I defy you to watch the footage of Yankee legend Lou Gehrig’s farewell speech without getting choked up. The Iron Horse, stricken in the prime of his career by the debilitating disease that would later bear his name, was the picture of grace, humility and courage. There is no more memorable or stirring line in all of baseball history than Gehrig’s simple goodbye: “They say I’ve been given a bad break, but I’ve got an awful lot to live for. Thank you.” Gehrig reminded and continues to remind everyone that ballplayers really can be heroes.

5) Babe Ruth calls his shot.

I don’t care if there is no actual proof that the Babe’s legendary calling of his home run against the Chicago Cubs ever occurred. Every kid growing up has been told the story of how the Babe stared down the pitcher, pointed with his bat to left field and promptly put one over the left field fence. Almost every kid has also imitated the move, much to the chagrin of parents. The most enduring legend in baseball history, Ruth’s called shot is synonymous with baseball lore.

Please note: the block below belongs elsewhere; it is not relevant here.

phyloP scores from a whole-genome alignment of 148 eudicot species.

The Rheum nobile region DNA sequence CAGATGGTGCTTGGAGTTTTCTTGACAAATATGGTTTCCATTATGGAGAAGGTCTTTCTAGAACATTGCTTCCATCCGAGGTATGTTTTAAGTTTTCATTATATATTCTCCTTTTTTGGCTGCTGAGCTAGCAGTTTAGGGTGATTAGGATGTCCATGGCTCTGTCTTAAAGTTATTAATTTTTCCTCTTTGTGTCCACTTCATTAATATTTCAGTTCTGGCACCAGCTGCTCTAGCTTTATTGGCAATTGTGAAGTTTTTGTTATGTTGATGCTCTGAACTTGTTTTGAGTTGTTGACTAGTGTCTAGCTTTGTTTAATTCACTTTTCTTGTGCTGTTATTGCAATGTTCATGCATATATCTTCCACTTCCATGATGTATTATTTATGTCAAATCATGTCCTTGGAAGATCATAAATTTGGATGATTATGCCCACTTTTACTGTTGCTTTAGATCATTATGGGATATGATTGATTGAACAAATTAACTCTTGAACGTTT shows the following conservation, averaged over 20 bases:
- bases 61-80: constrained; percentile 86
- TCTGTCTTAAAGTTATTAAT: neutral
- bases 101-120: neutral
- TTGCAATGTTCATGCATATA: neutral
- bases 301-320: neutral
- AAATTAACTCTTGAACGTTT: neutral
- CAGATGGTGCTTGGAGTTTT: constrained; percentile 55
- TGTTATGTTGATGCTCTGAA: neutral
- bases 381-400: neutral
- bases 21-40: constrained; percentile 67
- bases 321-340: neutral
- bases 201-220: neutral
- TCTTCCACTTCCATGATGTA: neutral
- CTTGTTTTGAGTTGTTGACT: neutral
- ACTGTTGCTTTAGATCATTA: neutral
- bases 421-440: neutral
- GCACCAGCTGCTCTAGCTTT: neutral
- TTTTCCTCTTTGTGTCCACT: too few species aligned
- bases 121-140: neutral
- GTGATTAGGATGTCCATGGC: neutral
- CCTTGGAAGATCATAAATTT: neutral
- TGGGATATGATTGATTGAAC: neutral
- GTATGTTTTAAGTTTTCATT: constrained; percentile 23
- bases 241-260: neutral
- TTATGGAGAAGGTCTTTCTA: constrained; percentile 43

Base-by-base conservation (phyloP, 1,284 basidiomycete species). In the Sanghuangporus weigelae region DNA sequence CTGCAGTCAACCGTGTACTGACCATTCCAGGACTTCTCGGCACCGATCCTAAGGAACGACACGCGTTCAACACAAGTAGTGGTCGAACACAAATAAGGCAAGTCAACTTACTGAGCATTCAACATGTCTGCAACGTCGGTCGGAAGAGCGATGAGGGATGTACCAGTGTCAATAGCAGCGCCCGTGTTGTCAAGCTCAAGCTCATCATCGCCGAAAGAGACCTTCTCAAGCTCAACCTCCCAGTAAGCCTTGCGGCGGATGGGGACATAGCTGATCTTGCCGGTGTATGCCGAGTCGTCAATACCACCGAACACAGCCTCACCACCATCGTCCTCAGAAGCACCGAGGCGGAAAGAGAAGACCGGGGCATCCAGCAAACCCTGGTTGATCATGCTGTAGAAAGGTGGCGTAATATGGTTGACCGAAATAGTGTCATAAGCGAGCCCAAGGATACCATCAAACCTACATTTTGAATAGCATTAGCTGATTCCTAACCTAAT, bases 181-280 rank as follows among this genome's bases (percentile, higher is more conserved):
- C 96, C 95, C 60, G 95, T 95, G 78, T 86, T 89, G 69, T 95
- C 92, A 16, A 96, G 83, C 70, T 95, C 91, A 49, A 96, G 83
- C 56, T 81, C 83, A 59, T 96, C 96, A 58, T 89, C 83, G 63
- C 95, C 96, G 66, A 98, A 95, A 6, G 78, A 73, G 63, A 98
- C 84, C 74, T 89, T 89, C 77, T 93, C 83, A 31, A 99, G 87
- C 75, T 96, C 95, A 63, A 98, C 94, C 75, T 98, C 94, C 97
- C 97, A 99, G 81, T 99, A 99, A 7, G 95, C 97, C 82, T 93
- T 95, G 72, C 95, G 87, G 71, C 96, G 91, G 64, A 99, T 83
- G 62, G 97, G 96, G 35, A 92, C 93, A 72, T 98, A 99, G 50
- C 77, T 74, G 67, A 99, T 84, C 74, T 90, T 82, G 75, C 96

4) The Shot Heard Round the World.

This one is a no-brainer; Bobby Thomson’s game and series-winning home run off of cross-town rival Brooklyn Dodgers pitcher Ralph Branca was nothing if not legendary. Add to that one of the most enthusiastic calls in sports history – “The Giants win the pennant! The Giants win the pennant! The Giants win the pennant!” Loses points because of recent revelations that the Giants were stealing signs, allowing Thomson to know exactly what pitch was coming from Branca. Still, it is one of the most enduring moments in the game’s history.

3) Joe Carter Touches `Em All.